Durham UCC stresses importance of environmental education

Durham UCC stresses importance of environmental education

August 29, 2012
Written by Emily Mullins

Community Church of Durham, UCC has long been concerned with environmental issues. The New Hampshire congregation has a committee in charge of finding ways to reduce its carbon footprint. The pastor focused her doctoral work in environmental spiritualty, and the congregation is looking into the possibility of installing solar panels.

"The environment is definitely an issue that is underscored in many of our initiatives," said Paula Norbert, the church's Christian education director. "There is just a lot of consciousness surrounding it, and it directly connects to our faith and desire to care for one another."

But it's not just the congregation leadership that has an interest in environmental causes. The second and third graders from Kristin Forselius' Sunday school class chose to focus their spring service project on protecting the environment and saving trees. The 10-week project comprised both fundraising and educational components. They wrote a play, "Should We Plant a Seed?" that combined environmental statistics with relevant scripture. They also created and sold 558 "seed balls" and were able to donate $597.08 to the Strafford Rivers Conservancy, a nonprofit land trust in Dover, N.H., that the children chose as their recipient.  

"We do an offering during each Sunday school class, so I wanted to illustrate what it actually means when we put money into that basket," Forselius said. "We started with a conversation about what they value and all of their suggestions were deeply connected with earth."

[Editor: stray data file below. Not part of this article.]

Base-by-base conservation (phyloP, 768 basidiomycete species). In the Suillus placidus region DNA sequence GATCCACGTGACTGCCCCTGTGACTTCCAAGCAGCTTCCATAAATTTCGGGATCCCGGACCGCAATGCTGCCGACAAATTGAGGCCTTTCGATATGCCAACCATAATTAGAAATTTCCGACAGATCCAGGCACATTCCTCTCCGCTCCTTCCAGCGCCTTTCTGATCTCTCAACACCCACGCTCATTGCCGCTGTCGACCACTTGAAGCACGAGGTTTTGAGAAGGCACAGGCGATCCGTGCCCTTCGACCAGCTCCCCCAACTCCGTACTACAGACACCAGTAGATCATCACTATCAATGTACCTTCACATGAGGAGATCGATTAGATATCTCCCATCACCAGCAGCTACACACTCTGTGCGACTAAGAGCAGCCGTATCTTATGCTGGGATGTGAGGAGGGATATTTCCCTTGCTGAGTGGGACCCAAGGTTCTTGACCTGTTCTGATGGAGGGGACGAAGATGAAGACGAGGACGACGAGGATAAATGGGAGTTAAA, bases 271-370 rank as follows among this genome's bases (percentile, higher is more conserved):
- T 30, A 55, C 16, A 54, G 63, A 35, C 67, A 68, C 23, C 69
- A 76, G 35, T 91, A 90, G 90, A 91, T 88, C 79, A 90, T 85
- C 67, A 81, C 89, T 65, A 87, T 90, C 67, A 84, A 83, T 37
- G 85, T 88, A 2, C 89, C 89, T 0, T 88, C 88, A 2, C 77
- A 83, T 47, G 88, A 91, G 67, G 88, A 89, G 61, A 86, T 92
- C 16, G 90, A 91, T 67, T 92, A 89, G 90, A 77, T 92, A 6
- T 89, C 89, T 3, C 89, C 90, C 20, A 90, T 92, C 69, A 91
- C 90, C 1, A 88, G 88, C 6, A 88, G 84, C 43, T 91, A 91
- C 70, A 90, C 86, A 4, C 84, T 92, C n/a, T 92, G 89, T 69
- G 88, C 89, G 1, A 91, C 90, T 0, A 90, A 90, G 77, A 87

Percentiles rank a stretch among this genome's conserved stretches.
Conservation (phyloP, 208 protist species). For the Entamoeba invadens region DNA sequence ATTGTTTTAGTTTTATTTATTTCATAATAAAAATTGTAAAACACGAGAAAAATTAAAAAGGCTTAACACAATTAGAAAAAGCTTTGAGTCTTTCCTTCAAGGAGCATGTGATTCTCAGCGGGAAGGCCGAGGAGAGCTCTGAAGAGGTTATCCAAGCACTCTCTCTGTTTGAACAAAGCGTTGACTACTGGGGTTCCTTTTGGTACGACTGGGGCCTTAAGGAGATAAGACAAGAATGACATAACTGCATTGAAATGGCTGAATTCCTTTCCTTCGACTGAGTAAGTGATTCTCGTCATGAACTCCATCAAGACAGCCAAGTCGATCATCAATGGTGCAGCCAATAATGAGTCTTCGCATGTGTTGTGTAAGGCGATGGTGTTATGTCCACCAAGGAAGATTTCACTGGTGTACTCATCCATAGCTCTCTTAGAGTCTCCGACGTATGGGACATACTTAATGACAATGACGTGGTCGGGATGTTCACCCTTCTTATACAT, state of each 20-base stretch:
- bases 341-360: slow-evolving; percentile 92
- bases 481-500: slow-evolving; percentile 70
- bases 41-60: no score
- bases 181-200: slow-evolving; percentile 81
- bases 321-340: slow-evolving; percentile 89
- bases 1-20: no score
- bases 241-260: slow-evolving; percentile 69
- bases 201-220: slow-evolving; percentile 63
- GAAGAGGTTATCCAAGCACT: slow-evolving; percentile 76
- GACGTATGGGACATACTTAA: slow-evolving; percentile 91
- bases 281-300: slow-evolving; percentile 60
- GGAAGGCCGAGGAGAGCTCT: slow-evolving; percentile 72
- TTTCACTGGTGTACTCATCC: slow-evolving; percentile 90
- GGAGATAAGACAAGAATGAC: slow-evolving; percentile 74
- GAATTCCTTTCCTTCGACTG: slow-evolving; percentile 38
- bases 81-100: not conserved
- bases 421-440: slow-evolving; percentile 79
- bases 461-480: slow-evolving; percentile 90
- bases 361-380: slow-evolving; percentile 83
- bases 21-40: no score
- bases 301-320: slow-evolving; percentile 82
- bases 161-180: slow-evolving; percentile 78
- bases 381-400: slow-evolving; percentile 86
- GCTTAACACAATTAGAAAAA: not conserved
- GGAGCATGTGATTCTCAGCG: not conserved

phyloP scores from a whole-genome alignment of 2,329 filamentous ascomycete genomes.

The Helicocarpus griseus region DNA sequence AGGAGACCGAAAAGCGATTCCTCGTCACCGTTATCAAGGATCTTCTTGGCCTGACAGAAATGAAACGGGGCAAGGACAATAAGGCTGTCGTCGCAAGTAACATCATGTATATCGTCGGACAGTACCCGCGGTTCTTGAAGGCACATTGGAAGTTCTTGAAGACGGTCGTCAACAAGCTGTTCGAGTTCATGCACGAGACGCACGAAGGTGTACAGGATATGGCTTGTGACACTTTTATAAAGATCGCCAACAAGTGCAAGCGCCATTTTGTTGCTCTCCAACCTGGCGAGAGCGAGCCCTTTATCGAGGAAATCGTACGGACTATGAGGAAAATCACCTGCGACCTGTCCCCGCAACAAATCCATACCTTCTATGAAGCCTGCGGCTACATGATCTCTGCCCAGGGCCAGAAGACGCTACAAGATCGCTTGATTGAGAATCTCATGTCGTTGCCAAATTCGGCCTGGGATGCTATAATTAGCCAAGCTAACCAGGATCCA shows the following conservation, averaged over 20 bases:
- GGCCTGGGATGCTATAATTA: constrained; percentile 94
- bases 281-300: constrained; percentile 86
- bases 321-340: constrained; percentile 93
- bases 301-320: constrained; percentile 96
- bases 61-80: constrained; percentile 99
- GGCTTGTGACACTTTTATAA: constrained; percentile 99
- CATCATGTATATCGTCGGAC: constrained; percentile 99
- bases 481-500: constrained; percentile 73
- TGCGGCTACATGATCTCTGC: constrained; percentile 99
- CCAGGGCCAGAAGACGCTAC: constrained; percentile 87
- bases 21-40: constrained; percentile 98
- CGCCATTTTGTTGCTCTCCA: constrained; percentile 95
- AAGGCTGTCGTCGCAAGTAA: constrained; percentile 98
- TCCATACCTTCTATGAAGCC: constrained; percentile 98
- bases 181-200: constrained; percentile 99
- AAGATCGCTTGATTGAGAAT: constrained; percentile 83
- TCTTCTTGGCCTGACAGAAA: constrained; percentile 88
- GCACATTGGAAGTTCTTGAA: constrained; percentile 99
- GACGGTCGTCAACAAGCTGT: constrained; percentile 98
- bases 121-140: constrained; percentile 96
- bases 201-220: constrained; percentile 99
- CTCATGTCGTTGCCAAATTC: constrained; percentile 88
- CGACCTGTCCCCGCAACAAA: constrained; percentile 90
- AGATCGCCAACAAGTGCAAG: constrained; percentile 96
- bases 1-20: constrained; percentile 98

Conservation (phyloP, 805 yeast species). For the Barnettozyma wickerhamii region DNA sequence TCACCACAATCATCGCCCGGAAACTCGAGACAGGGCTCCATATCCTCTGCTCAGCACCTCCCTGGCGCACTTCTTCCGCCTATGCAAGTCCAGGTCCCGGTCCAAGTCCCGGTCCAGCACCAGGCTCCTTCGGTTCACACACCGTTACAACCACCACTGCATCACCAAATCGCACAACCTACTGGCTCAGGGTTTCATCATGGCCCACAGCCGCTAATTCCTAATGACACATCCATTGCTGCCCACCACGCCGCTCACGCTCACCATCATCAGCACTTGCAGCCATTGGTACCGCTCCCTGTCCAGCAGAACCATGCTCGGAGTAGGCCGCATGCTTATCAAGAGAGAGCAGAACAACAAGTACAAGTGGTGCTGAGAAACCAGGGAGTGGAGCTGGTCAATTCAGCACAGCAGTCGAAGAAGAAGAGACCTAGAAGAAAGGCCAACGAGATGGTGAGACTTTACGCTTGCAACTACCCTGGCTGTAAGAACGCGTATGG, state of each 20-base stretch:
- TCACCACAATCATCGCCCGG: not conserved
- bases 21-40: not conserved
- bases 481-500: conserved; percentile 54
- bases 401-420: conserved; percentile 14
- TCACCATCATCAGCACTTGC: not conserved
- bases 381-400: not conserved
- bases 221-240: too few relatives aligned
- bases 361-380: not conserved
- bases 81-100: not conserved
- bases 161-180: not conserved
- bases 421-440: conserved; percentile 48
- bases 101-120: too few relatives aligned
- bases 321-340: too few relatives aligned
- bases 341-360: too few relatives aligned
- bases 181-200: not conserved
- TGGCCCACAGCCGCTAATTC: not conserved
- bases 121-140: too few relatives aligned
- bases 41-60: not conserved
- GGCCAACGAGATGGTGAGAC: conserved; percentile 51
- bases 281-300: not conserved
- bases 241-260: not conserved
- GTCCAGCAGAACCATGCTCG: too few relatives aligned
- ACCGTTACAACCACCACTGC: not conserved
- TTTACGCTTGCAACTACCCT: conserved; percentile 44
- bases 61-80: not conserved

Aligning with these goals, the UCC National Headquarters has announced an ambitious new all-church initiative, Mission 4/1 Earth, coming in April 2013. The program encourages all congregations to incorporate environmental initiatives into their curriculum to make a positive difference for the planet and to instill consciousness in their members.

Like Mission 4/1 Earth, the goal of the Durham UCC project was not only to do something good for the planet, but to help the children feel empowered and know that they can make a difference, Forselius said. By letting them take the lead, the students were able to maintain a connection and see their hard work pay off in the end. They were also able to see what can be accomplished at a local level by giving back to the community. Norbert adds that environmental initiatives like this align with the church's open and affirming views and their social justice and outreach missions.

"We are trying to help the kids understand that our connection to our faith and to this community means we are called to care for God's earth," Norbert said. "By starting them young and educating them on the issues, it begins to translate into practices they share with their families."

The United Church of Christ has been working for environmental justice for almost 30 years, and recognizes the opportunity for a shared mission campaign to live out our faith — in unity, as one church — for the sake of our fragile planet Earth.

With the help of UCC congregations everywhere, Mission 4/1 Earth hopes to accomplish more than 1 million hours of engaged earth care, 100,000 tree plantings across the globe, and 100,000 advocacy letters written and sent on environmental concerns. 

About Mission 4/1 Earth, Forselius said, "Our church is huge into sustainability, so this is definitely a program we will want to learn more about."

Here's a preview of Mission 4/1 Earth: 50 Great Days.

Visit ucc.org/earth for more information.

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